Mortgage Business: The past few years were tough for banks’ mortgage business due to a strict regulatory environment. While a low-rate environment encouraged people to refinance home loans, commercial banks witnessed sharply declining fresh originations. Further, low margin on fresh mortgages due to low rates and a rise in nonbank lenders made mortgage business miserable.

However, with the imminent rate hike cycle, significantly low unemployment rate and continued improvement in the housing market, the mortgage rate and fresh origination volume should rise.

While there have been fewer avenues for fresh originations so far, a likely improvement in real estate lending (in particular the residential side) should lift origination volume. But the overall declining trend of outstanding mortgage loans might persist, as the rate of mortgage originations will take a decent time to beat the rate at which mortgage loans have been repaid or charged off.

The Mortgage Bankers Association expects a 10% year-over-year increase in purchase originations to $905 billion and a one-third decline in refinance originations to $415 billion in 2016. Net originations are expected to decline 9% in 2016 to $1.32 trillion and 1% in 2017 to $1.31 trillion.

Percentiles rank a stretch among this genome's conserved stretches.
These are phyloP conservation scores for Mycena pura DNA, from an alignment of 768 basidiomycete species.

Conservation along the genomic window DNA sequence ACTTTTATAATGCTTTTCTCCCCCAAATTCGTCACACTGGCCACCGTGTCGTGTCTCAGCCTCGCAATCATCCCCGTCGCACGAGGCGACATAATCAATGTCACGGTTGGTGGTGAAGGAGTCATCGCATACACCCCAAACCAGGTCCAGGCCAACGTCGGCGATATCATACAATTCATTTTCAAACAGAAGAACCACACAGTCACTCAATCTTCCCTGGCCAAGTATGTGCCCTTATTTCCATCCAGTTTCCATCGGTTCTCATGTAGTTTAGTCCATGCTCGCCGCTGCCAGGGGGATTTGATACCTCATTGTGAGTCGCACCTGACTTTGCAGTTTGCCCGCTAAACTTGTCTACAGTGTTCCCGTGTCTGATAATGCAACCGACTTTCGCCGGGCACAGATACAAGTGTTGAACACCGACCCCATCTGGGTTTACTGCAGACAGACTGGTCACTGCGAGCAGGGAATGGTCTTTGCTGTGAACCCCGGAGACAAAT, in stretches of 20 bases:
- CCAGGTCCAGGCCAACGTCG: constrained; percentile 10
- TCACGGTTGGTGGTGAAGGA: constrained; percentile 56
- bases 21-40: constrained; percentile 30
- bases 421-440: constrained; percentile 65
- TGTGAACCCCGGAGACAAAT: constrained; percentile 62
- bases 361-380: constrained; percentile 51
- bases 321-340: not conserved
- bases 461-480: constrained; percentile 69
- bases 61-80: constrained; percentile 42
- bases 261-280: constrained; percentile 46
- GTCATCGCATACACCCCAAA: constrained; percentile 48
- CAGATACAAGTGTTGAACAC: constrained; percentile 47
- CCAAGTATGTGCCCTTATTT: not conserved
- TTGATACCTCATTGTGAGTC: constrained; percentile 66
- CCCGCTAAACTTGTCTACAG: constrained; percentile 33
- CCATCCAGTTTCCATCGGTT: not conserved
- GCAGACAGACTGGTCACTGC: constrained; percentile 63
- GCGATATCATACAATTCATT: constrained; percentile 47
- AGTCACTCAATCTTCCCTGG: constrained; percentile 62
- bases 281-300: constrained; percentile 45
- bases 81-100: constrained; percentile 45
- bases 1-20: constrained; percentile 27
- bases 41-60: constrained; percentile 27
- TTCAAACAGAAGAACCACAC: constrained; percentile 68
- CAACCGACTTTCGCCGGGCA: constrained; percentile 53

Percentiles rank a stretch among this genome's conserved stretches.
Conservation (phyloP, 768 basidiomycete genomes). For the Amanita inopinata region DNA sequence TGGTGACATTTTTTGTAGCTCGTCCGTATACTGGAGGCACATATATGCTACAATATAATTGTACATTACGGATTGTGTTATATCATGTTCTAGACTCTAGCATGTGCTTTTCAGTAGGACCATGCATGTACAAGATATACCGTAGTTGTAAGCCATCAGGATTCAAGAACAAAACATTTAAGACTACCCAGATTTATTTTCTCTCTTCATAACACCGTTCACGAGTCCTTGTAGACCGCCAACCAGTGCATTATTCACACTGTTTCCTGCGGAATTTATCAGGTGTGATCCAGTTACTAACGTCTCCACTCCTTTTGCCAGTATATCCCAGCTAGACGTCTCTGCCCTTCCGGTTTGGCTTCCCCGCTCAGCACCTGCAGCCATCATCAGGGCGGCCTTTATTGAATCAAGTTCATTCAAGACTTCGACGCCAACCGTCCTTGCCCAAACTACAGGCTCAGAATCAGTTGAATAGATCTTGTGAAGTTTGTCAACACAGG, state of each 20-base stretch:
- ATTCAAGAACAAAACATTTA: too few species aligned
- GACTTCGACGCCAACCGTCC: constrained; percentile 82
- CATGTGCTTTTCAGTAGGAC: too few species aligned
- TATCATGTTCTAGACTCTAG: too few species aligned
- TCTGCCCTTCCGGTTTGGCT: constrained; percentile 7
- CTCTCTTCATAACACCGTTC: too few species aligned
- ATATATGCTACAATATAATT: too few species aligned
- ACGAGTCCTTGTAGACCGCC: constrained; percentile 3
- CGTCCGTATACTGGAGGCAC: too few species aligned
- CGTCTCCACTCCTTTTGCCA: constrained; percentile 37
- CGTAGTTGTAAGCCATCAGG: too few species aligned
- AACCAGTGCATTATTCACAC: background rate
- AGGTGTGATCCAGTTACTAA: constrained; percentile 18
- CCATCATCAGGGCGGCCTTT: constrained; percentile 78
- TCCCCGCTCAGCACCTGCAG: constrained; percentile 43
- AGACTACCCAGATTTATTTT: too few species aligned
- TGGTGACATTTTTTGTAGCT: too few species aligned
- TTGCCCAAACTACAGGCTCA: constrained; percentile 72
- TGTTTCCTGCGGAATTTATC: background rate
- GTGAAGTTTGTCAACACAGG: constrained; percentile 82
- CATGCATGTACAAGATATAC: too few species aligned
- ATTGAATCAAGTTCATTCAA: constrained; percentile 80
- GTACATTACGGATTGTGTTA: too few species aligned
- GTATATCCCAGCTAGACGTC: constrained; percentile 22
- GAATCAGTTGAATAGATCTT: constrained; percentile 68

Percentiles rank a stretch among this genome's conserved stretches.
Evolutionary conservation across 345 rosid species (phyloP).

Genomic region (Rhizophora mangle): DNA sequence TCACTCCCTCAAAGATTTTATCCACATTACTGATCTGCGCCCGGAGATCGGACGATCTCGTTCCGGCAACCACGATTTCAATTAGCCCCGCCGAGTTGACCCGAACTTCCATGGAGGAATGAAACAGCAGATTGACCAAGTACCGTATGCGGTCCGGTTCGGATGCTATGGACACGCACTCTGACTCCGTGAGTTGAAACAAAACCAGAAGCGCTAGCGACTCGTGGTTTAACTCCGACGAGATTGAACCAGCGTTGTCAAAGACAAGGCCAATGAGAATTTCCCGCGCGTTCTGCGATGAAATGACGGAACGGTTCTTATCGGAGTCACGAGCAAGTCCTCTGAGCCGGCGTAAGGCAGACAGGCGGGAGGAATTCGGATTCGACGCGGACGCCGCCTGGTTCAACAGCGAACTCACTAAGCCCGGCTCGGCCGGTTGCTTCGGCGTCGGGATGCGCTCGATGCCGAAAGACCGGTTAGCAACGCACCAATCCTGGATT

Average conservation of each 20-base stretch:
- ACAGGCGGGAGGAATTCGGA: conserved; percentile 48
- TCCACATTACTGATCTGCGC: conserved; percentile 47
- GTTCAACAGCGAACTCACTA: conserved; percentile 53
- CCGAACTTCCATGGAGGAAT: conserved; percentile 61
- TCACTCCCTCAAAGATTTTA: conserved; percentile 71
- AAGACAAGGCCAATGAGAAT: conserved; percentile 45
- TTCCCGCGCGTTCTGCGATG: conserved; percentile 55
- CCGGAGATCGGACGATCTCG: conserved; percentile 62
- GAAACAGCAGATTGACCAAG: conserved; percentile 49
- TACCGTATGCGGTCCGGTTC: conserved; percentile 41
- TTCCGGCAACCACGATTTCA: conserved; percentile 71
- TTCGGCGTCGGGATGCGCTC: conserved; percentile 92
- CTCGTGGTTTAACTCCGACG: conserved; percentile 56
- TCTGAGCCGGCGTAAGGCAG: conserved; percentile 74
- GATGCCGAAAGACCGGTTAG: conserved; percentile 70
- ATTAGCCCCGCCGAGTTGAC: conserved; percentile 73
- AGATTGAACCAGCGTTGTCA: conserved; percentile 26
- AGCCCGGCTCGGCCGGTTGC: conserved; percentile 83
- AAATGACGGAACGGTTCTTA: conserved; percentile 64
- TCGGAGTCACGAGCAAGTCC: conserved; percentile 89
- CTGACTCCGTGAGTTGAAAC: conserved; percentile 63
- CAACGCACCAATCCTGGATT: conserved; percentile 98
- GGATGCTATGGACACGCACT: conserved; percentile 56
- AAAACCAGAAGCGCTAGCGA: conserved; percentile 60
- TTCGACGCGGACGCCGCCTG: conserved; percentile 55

Trading Activity: Trading activity is likely to remain subdued, particularly given the cautious steps taken by investors amid uncertainties in the global economy. Some of the major U.S. banks – including Citigroup Inc. (C) and JPMorgan Chase & Co. (JPM) – have already hinted at dismal trading activities (particularly fixed-income and equity trading) in the first quarter, which is typically a strong quarter for the industry. This is because, low interest rates, volatile stock markets and plunging commodity prices kept customers away.